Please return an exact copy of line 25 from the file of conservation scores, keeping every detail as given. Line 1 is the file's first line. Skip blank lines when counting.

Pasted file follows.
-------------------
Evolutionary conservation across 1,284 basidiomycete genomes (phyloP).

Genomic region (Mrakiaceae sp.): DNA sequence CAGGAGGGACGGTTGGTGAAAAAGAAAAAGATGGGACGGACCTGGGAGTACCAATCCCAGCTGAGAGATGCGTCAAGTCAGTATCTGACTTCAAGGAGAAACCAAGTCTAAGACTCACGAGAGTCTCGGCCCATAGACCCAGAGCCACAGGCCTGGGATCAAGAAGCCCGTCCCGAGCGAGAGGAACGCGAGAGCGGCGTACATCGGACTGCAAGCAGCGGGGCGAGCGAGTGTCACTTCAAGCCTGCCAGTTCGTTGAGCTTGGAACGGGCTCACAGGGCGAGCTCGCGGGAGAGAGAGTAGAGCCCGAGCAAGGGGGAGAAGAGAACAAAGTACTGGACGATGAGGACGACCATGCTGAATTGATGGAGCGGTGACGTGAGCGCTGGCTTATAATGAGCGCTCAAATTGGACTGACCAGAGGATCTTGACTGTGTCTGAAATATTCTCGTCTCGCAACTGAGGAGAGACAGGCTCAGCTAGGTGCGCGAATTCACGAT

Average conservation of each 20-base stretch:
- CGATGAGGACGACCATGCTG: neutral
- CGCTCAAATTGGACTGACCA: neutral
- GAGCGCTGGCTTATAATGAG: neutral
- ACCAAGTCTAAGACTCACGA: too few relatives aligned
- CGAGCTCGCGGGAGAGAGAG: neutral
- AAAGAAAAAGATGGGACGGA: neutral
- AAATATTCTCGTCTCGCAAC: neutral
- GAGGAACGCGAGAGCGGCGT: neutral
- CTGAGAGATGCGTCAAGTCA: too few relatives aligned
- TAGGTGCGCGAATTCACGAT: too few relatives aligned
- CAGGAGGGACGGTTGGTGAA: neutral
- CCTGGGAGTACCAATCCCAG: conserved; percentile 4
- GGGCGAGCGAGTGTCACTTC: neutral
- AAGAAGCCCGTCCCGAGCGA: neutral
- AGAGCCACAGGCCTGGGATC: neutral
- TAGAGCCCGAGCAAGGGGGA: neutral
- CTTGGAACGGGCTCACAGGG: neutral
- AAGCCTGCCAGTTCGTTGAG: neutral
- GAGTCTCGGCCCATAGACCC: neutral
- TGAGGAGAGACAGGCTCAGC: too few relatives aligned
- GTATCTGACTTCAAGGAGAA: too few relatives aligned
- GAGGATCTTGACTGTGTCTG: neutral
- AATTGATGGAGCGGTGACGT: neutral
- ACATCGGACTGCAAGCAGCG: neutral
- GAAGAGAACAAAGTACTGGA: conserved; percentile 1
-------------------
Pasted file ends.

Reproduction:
- GAGGATCTTGACTGTGTCTG: neutral